Monday 12 October 1668

Up, and with Mr. Turner by water to White Hall, there to think to enquire when the Duke of York will be in town, in order to Mr. Turner’s going down to Audley Ends about his place; and here I met in St. James’s Park with one that told us that the Duke of York would be in town to-morrow, and so Turner parted and went home, and I also did stop my intentions of going to the Court, also this day, about securing Mr. Turner’s place of Petty-purveyor to Mr. Hater. So I to my Lord Brouncker’s, thinking to have gone and spoke to him about it, but he is gone out to town till night, and so, meeting a gentleman of my Lord Middleton’s looking for me about the payment of the 1000l. lately ordered to his Lord, in advance of his pay, which shall arise upon his going Governor to Tangier, I did go to his Lord’s lodgings, and there spoke the first time with him, and find him a shrewd man, but a drinking man, I think, as the world says; but a man that hath seen much of the world, and is a Scot. I offered him my service, though I can do him little; but he sends his man home with me, where I made him stay, till I had gone to Sir W. Pen, to bespeak him about Mr. Hater, who, contrary to my fears, did appear very friendly, to my great content; for I was afraid of his appearing for his man Burroughs. But he did not; but did declare to me afterwards his intentions to desire an excuse in his own business, to be eased of the business of the Comptroller, his health not giving him power to stay always in town, but he must go into the country. I did say little to him but compliment, having no leisure to think of his business, or any man’s but my own, and so away and home, where I find Sir H. Cholmly come to town; and is come hither to see me: and he is a man that I love mightily, as being, of a gentleman, the most industrious that ever I saw. He staid with me awhile talking, and telling me his obligations to my Lord Sandwich, which I was glad of; and that the Duke of Buckingham is now chief of all men in this kingdom, which I knew before; and that he do think the Parliament will hardly ever meet again; which is a great many men’s thoughts, and I shall not be sorry for it. He being gone, I with my Lord Middleton’s servant to Mr. Colvill’s, but he was not in town, and so he parted, and I home, and there to dinner, and Mr. Pelling with us; and thence my wife and Mercer, and W. Hewer and Deb., to the King’s playhouse, and I afterwards by water with them, and there we did hear the Eunuch (who, it seems, is a Frenchman, but long bred in Italy) sing, which I seemed to take as new to me, though I saw him on Saturday last, but said nothing of it; but such action and singing I could never have imagined to have heard, and do make good whatever Tom Hill used to tell me. Here we met with Mr. Batelier and his sister, and so they home with us in two coaches, and there at my house staid and supped, and this night my bookseller Shrewsbury comes, and brings my books of Martyrs, and I did pay him for them, and did this night make the young women before supper to open all the volumes for me. So to supper, and after supper to read a ridiculous nonsensical book set out by Will. Pen, for the Quakers; but so full of nothing but nonsense, that I was ashamed to read in it. So they gone, we to bed.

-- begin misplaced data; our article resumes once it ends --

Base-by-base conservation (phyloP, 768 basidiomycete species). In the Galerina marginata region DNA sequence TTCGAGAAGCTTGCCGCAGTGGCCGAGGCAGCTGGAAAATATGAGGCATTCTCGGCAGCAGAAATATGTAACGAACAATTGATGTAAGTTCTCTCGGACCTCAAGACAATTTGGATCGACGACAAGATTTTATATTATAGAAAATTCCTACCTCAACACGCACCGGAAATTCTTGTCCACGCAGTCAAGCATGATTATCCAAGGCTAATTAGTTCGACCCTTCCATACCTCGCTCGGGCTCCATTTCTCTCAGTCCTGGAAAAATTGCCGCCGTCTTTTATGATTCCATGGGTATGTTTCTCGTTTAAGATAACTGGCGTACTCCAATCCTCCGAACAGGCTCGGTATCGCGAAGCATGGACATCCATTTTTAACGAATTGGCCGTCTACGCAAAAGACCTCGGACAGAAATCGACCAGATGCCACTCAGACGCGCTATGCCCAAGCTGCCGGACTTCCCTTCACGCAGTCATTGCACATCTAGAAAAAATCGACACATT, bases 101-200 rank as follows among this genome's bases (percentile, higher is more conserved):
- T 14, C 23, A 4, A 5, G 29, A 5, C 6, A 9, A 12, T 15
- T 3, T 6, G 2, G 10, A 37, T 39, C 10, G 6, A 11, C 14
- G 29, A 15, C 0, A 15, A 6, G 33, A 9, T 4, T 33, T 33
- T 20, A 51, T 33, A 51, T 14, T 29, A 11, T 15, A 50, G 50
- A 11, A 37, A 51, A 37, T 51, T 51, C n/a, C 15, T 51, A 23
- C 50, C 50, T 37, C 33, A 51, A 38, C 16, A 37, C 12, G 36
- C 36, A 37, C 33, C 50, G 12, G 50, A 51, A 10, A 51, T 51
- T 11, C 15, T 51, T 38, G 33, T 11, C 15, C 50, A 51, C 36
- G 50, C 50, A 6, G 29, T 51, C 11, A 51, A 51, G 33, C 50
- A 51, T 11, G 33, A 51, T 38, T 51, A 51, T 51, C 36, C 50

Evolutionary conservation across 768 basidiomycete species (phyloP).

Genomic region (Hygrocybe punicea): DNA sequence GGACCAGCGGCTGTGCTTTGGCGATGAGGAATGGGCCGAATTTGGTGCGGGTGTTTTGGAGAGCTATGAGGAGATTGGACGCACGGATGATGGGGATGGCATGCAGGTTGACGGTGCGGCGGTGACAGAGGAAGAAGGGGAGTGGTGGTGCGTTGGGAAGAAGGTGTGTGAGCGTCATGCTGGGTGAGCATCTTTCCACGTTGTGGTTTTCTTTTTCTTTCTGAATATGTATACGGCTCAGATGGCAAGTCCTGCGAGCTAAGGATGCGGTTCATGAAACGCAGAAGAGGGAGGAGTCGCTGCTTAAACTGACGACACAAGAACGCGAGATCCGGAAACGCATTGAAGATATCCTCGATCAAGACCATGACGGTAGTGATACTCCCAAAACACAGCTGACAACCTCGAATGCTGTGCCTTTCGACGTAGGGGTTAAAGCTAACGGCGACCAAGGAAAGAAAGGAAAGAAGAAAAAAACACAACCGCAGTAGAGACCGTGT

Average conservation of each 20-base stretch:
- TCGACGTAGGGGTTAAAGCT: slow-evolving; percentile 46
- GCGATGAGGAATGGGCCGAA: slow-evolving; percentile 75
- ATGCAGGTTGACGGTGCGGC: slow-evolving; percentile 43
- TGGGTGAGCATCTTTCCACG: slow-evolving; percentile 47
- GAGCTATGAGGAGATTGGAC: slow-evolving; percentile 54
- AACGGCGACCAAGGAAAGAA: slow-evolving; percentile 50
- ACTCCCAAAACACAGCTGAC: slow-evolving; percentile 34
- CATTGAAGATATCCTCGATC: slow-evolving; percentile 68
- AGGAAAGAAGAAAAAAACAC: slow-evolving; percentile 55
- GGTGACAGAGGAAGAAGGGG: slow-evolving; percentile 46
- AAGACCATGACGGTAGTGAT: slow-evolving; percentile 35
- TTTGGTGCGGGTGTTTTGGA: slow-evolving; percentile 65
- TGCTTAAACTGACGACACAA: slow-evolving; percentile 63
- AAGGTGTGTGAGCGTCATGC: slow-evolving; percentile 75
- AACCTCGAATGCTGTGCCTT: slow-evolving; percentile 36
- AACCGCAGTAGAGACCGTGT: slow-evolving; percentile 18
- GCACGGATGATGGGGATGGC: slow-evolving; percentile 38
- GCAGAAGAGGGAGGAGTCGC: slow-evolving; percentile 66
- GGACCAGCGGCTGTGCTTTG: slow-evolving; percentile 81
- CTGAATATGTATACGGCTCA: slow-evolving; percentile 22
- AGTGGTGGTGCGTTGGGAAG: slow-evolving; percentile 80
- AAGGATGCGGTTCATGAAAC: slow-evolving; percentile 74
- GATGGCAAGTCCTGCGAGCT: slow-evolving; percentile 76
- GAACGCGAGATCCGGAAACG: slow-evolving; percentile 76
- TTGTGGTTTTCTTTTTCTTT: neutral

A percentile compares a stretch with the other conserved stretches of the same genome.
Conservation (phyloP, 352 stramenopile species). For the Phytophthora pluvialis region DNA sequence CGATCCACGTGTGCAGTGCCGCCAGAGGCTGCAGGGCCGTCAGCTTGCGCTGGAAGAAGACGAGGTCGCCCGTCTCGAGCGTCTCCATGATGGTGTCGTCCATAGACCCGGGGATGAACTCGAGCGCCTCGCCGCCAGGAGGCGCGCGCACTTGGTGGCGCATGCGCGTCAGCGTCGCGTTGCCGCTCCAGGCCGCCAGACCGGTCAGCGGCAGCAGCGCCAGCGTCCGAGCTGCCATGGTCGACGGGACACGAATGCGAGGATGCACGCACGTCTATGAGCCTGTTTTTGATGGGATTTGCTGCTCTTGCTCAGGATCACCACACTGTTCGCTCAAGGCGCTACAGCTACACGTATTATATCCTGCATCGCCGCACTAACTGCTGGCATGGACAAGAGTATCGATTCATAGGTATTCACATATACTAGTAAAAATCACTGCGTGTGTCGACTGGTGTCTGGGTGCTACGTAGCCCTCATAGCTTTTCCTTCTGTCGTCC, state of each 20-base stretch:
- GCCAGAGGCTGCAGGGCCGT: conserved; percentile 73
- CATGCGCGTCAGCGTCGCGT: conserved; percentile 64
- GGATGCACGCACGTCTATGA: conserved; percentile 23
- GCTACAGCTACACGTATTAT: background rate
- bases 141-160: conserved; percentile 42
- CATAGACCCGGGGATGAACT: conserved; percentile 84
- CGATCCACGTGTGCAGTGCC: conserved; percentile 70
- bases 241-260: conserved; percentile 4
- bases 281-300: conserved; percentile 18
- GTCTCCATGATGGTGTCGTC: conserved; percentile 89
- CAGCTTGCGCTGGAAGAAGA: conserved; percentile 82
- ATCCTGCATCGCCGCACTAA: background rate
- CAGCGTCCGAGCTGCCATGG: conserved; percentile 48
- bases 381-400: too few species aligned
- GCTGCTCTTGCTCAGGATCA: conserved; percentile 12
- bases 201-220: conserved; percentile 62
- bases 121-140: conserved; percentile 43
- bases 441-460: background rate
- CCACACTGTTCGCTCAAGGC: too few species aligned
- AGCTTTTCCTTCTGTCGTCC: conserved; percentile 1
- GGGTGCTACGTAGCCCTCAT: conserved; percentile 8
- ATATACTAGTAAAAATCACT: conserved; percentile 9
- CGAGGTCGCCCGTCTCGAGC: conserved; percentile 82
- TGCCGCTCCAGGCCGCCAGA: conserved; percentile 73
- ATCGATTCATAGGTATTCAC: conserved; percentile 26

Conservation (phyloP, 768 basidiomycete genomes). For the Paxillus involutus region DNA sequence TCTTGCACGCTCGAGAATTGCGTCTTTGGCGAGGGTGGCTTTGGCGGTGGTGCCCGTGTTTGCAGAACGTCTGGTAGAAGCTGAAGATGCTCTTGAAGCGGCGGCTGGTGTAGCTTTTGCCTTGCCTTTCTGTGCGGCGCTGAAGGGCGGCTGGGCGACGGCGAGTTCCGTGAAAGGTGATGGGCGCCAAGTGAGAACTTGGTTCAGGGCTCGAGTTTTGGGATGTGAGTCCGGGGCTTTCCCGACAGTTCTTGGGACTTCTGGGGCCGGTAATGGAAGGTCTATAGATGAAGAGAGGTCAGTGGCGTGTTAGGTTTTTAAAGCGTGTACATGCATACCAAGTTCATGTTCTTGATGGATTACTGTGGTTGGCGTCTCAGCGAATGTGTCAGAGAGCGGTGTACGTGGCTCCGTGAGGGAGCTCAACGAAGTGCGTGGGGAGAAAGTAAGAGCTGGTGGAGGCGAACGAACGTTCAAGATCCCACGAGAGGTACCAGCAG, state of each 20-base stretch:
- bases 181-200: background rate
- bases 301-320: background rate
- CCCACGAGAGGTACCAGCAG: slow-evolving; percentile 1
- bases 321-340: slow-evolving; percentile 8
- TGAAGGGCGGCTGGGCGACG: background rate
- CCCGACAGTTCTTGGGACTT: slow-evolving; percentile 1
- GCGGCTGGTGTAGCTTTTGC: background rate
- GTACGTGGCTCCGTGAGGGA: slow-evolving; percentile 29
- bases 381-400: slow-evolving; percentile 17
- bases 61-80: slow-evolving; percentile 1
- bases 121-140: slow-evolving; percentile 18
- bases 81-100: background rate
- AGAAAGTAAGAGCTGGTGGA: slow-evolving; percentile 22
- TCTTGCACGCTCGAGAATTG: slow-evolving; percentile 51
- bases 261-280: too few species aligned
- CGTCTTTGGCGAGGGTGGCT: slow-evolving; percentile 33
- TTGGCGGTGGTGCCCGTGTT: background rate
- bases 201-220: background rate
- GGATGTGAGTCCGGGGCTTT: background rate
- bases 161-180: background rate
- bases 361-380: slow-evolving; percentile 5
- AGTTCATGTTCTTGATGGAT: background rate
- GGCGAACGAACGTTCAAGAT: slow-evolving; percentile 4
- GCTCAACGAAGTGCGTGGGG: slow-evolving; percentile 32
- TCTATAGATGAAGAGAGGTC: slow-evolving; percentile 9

8 Annotations

Terry Foreman   Link to this

"a ridiculous nonsensical book set out by Will. Pen, for the Quakers "